It’s around half past six in the evening as I’m writing this and it’s already dark. Properly dark. The slide towards winter is underway, and although there is much to look forward to – the cream of the year’s chub and barbel fishing, shoals of grayling, frosty mornings chasing pike – as the daylight dwindles my mood darkens with it. Autumn may be a time full of delightful sights and smells in an ever changing landscape, but when you boil it down, it is an end. A death. The swifts and swallows flee to warmer climes, the mice prepare for their long slumber, and the pioneering salmon that have battled the ever mounting odds to reach their natal streams succumb to exhaustion. The trout angler does not care for ends. He lives for beginnings – for the tender days of spring, full of hope and new life, and though the world can be a beautiful place in October, soon the trees will shed their riot of red, and all he can do is look longingly back at the season past as the colour drains from his world. Don’t worry. I’ll get over it.
My season, truth be told, was something of a non-starter. A mixture of limited time and a re-ignition of my love for coarse fishing meant I rarely took advantage of good conditions when they arose, and when I did find time to fish, my local rivers were invariably either bank high or on their bones. My usual ‘banker’ upstream nymphing methods failed me, the fish weren’t where they were supposed to be, and I struggled to catch on the dry fly (something I’m normally rather good at).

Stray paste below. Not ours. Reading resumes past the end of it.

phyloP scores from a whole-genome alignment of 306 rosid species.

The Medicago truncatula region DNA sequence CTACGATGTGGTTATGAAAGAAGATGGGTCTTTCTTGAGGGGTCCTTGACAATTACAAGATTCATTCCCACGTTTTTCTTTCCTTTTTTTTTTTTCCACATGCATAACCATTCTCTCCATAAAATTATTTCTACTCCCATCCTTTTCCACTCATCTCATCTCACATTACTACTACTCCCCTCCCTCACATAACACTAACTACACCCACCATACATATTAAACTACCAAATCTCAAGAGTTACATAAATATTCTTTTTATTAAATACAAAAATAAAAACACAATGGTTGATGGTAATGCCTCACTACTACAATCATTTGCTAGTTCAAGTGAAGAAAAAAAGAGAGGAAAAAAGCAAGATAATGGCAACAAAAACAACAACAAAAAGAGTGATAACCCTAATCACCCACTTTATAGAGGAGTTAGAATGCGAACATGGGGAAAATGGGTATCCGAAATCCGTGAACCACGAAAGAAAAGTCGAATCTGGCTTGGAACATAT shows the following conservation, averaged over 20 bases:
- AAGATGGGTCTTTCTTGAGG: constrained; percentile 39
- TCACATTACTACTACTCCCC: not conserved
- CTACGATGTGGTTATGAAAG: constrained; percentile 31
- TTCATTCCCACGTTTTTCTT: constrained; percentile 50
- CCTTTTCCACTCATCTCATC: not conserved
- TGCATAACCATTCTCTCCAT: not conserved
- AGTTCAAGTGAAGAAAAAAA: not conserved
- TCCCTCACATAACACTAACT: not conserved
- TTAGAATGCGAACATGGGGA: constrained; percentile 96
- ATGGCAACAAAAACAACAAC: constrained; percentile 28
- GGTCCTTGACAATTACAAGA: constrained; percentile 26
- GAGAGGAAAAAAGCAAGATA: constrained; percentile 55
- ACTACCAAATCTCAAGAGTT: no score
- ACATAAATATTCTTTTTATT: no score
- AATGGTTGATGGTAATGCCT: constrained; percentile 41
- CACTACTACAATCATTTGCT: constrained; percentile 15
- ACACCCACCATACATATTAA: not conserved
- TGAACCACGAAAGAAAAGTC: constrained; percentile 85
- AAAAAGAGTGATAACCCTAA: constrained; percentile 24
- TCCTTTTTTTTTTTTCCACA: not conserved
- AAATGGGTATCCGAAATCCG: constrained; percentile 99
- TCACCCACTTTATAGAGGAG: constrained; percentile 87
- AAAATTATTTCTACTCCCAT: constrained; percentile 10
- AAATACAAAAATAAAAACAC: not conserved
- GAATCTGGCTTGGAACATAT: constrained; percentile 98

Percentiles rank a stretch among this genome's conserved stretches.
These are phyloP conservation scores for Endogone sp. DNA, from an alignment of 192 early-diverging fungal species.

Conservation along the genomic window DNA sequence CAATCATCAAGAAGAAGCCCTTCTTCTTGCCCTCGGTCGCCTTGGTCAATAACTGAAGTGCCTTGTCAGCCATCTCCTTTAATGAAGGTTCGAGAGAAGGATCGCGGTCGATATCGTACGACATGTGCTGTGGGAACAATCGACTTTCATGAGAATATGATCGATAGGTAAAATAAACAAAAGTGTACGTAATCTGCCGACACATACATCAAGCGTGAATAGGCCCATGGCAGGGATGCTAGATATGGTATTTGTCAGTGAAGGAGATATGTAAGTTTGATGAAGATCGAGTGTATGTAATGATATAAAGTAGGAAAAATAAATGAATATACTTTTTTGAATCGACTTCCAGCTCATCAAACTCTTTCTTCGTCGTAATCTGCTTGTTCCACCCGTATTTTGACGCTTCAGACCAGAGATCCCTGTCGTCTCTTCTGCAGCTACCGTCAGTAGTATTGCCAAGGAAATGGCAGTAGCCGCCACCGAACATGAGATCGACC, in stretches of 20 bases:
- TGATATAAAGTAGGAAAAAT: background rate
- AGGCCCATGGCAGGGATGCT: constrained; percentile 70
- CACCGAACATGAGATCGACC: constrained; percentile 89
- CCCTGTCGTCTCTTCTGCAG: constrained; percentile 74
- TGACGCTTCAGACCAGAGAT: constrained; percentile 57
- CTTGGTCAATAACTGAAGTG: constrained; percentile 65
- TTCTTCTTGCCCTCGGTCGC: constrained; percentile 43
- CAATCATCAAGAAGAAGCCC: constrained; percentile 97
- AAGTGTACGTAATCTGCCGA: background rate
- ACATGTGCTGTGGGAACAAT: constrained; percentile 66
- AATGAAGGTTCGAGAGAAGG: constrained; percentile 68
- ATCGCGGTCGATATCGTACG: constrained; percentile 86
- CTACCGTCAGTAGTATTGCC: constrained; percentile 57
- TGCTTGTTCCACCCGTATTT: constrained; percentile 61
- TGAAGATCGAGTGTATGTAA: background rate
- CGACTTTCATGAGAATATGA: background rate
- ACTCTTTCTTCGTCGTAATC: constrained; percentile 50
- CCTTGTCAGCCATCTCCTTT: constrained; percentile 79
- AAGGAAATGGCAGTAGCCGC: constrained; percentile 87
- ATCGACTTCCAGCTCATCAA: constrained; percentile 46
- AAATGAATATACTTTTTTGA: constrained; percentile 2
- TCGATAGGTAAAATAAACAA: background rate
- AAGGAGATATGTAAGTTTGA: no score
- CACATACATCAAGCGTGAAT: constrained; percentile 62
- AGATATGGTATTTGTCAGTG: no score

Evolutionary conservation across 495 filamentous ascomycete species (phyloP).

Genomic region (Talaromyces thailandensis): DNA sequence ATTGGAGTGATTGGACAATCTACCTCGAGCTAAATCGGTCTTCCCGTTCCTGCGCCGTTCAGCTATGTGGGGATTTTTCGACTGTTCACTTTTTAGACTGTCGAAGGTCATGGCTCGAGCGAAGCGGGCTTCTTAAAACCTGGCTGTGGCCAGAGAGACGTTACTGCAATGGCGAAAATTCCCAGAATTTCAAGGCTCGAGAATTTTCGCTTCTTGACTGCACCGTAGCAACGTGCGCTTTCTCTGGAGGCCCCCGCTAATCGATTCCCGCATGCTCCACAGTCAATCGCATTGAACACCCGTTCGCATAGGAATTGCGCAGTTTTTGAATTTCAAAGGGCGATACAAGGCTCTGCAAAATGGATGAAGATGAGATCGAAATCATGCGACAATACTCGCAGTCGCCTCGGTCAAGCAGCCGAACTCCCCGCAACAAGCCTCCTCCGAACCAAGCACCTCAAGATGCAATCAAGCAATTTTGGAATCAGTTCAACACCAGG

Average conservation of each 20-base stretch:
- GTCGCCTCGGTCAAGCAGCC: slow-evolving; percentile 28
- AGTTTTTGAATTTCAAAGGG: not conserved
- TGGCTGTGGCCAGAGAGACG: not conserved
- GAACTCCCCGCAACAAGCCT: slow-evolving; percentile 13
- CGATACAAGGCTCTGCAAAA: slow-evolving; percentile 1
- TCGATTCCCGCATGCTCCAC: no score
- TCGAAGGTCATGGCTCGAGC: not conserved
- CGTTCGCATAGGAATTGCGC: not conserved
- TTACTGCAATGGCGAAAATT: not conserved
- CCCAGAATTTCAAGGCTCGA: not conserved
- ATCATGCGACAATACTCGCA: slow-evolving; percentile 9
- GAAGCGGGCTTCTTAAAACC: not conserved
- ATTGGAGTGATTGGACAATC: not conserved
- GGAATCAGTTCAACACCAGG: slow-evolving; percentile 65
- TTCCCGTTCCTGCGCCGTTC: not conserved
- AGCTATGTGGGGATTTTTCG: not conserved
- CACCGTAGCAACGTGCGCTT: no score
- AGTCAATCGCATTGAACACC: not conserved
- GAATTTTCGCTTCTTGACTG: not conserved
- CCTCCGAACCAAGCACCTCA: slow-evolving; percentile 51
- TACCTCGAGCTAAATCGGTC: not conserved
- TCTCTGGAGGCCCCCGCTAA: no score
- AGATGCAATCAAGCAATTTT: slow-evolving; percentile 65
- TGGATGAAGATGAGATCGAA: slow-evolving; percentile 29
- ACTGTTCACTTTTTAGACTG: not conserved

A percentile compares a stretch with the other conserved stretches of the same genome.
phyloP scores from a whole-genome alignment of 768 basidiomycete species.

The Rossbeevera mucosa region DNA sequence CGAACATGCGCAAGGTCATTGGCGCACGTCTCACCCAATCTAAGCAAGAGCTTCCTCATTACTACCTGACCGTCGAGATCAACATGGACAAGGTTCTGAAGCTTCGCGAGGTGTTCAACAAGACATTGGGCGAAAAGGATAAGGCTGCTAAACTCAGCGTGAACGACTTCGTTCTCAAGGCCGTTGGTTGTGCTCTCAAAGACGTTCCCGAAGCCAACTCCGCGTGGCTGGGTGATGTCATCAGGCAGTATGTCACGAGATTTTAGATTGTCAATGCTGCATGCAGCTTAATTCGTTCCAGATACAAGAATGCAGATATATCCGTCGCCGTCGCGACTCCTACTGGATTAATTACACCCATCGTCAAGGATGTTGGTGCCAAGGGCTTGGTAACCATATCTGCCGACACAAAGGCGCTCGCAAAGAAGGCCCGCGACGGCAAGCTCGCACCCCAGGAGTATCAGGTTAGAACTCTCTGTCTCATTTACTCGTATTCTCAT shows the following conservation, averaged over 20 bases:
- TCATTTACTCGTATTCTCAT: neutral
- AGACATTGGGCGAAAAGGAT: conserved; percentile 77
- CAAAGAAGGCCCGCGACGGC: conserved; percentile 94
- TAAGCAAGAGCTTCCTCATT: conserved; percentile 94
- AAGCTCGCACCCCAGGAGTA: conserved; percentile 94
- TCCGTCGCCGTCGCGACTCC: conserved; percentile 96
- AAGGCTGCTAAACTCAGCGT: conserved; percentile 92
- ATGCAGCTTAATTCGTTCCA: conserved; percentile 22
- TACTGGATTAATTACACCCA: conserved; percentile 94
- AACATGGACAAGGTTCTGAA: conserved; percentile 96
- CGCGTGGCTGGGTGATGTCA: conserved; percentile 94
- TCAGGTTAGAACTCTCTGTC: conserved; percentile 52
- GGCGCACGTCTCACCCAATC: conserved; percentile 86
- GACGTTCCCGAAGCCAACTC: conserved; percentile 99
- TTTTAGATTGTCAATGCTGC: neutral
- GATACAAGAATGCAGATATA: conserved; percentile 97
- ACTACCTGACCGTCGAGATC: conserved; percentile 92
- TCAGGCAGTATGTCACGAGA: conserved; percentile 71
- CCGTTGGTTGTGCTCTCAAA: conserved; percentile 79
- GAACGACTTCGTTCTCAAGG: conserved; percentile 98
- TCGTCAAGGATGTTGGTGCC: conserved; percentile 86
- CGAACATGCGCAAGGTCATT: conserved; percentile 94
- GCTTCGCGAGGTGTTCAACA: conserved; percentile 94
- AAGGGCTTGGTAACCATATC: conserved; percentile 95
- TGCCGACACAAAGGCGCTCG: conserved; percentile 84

The only real progress I could claim to have made this season was discovering the usefulness of the swung wet fly. As a technique dismissed by most modern bug-wafting aficionados as clumsy and inefficient, I had been put off in the past, but presenting small spiders downstream probably accounted for the bulk of my fish this year. I began experimenting with it on the Wharfe in the cold days of late March, my usual approaches having proven fruitless. Quickly I found it not only to be a very satisfying way to catch trout (and grayling aplenty later in the year) – rolling out long lines and feeling takes at the hand – but also that it was the perfect method when working with limited time, not being overly technical, and allowing vast swathes of water to be covered in short order. Okay, so it won’t catch the bigger fish as consistently as a well thought out cast with a dry fly, but it provides entertainment in spades. And that was bloody welcome.
While much did not go to plan this year, or just didn’t happen full-stop, there was of course much to be thankful for: the super brace of fish I tempted from a little upland gorge on a spring morning; a weekend spent in the company of the wild loch trout of Wester Ross; spinning for finnock in the endless June twilight on Skye; nailing acrobatic late summer brownies with an upstream mepps in a bustling Yorkshire beck. These are the memories that will remain bright in years to come, when the grim evenings of refusals and missed rises, when I considered breaking my rods up for kindling, have all but faded from memory. The odd irritant may persist – I doubt I’ll ever shake the thought of the trout on the upper Doe that I stalked for half an hour, only to leave my fly in its mouth on the strike – but they act only to highlight the victories. Besides, I’m sure I’ll laugh about that fish one day (yeah, right).
At this point in the year, it feels like an impossibly long time until I will be stringing up a fly rod in anger once again, feeling a warm breeze upon my face as my eyes search eagerly for a nose or a fin. But Christmas will come and go, the days will gradually lengthen and before you know it, trout anglers across the country might dare to turn from their memories and begin looking forward again.